In one of the great opening scenes of the series, JJ Bunce (Dick York) is sitting on a pier.  OK, it doesn’t sound like much so far, but stick with me.  An elderly fisherman approaches and says York is in his spot.  York is an affable guy, so scoots to the side so the 93 year old can sit.  York helps him out by pointing out a big fish.  The old man leans over the water to check it out.  York pushes him into the water.  Maybe he had a cement hip because he sinks like a stone.

Dick York was ludacris playing a thug in Vicious Circle.  However, in The Dusty Drawer, he seemed to find his niche.  He is a smiling sociopath who has no problem ruining or ending people’s lives if it fits his idea of justice or commerce.  Or maybe he’s just smiling because he knows he will be playing Elizabeth Montgomery’s husband in a few years.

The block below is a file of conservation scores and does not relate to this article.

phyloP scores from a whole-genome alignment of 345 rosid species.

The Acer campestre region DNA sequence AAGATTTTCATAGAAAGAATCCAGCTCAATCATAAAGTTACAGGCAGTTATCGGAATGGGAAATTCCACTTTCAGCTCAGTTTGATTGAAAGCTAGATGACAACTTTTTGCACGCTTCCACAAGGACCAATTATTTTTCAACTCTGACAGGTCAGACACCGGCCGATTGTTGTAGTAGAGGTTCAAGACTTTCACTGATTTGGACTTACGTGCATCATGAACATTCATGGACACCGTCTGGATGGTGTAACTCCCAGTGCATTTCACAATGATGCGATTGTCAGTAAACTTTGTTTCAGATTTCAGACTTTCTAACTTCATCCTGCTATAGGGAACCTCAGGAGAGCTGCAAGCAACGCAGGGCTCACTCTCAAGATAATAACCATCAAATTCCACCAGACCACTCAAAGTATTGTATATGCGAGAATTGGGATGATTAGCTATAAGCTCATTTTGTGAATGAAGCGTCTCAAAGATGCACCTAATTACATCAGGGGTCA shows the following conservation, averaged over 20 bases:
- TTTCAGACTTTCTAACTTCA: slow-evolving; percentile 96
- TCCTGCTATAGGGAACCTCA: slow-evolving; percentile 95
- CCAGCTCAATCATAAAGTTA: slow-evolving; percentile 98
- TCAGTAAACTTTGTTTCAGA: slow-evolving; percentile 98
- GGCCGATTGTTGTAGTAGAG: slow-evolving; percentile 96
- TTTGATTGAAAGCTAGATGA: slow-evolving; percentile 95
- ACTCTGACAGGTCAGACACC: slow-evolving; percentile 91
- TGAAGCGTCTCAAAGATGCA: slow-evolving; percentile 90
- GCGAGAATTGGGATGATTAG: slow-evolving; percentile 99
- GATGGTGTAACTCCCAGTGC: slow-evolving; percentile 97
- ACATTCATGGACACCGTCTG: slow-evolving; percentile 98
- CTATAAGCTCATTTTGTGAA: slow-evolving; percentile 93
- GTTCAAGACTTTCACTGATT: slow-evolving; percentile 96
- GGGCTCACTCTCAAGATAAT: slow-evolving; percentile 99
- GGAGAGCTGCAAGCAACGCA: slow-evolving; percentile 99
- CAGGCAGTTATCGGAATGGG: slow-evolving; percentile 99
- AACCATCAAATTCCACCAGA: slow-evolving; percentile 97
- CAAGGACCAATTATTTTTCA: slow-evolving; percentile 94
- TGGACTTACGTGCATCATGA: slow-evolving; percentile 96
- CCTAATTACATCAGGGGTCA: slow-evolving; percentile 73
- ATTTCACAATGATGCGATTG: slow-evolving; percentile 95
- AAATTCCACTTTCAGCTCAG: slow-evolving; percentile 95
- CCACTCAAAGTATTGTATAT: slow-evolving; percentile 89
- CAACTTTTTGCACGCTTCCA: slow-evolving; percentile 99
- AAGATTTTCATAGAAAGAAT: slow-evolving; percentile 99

Bunce walks into the offices of uber that-guy Henry Jones[1] This being the exotic future year of 1980, we get a couple of bits of business that aren’t all that far-fetched.  Bunce introduces himself as being from the Society for Experimental Gerology.  He seems to know every detail of Jones’ life including that he fell madly for Adlai, and has a shrill 82 year old harridan living with him.[2]  Even worse, Bunce’s statistics show that with 1980s medical advances, the old shrew [3] — his mother-in-law — could live another 32 years.  Bunce suggests he could make the problem go away.  Jones is outraged and throws him out of his office.

After an awful evening at home with his mother-in-law, Jones strides purposefully into his office the next morning.  Bunce is waiting for him. He has a plan to knock off the old woman for the low, low price of $2,000 with insanely low APR.  He is instructed to leave his mother-in-law for a nice day in the park.  Bunce finds her there in her wheel-chair.  After a brief conversation about how the old have an obligation to make way for the young — hint, hint, Bill & Hillary — he wheels her right off the pier.  Bravo!